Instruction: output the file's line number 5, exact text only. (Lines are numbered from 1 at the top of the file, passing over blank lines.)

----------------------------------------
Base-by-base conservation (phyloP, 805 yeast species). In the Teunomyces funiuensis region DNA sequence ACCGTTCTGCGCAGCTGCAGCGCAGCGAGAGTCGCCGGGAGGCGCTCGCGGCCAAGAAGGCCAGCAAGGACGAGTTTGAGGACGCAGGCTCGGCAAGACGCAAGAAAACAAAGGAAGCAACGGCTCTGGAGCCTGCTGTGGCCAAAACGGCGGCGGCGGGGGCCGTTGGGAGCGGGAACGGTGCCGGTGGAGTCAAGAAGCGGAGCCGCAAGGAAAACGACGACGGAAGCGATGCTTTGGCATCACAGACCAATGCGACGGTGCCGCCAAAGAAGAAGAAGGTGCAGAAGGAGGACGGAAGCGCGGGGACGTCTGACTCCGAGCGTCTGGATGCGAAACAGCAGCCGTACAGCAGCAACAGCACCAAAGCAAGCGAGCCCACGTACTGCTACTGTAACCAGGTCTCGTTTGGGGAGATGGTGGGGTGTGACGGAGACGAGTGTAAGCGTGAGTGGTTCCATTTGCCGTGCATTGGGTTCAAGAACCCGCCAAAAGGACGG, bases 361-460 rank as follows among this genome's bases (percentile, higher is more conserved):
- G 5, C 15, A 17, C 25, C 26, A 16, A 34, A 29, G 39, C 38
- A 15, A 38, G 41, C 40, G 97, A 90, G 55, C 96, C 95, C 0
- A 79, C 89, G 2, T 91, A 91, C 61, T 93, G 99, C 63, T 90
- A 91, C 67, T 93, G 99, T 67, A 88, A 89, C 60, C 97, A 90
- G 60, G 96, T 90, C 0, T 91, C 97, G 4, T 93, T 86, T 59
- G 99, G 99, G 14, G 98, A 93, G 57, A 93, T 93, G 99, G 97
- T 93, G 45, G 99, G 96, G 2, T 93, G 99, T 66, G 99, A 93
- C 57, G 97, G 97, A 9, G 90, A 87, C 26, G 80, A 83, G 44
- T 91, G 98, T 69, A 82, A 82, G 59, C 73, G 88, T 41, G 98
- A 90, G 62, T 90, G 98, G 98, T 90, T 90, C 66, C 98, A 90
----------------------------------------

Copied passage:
- A 91, C 67, T 93, G 99, T 67, A 88, A 89, C 60, C 97, A 90